Title: The Meaning of the Death of Christ in Valentinian Gnosticism
The thesis of this paper is that although Valentinian Gnosticism, the earliest and the most successful of all the Gnostic schools of thought, talks about the death of Christ and His work on the cross using NT terminology, in the final analysis, it ascribes an overly-spiritualized and mythological meaning to these events, meanings that are foreign to NT authors. Furthermore, there seems to be a demonstrable progression in the Valentinian interpretation of the death of Christ from a more historical interpretation with the earliest writings to more mythological interpretations in the latter treatises. Methodologically, the argument of the paper is advanced through a careful examination of the relevant Valentinian texts, progressing from the earliest to the latest. These include (but are not limited to) The Gospel of Truth (NHC I,3), The Gospel of Philip (NHC II,3), The Tripartite Tractate (NHC I,5), The Interpretation of Knowledge (NHC XI,1), A Valentinian Exposition (NHC XI,2) and the Treatise on Resurrection [the Epistle to Rheginos] (NHC I,4).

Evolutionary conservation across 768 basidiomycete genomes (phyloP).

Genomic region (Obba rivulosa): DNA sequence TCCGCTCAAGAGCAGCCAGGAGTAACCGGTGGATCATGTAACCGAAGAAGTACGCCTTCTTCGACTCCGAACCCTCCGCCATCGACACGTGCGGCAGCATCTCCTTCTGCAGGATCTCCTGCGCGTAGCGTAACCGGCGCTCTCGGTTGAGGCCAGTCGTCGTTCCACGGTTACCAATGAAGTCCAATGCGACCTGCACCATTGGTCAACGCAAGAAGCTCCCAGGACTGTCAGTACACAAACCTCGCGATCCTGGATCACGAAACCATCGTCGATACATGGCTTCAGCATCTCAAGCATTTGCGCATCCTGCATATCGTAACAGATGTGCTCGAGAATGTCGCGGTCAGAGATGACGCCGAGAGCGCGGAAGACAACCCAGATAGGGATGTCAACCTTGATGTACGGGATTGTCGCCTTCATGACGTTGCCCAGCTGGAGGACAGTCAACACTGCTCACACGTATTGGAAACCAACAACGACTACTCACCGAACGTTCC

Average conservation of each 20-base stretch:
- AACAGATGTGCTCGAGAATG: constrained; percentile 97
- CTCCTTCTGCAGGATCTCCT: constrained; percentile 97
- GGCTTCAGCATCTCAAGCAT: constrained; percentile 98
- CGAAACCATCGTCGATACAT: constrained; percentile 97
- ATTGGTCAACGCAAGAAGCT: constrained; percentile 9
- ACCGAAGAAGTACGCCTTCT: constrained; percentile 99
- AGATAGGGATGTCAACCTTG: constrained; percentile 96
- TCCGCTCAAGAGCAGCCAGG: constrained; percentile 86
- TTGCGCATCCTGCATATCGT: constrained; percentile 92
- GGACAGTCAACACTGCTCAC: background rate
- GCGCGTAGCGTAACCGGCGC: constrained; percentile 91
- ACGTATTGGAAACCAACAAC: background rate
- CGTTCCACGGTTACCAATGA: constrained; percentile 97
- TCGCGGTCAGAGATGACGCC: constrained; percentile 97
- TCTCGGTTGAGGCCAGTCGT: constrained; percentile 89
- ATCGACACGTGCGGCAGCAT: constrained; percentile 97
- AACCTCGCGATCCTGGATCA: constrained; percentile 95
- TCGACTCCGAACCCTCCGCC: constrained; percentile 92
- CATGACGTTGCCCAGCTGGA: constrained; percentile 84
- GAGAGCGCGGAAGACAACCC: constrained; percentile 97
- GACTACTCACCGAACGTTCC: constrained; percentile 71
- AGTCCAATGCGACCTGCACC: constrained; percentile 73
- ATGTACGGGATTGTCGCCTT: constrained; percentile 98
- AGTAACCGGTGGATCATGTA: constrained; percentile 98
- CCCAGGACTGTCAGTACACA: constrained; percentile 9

The numberings follow the standard numbering method used in the Nag Hammadi Scriptures (International Edition).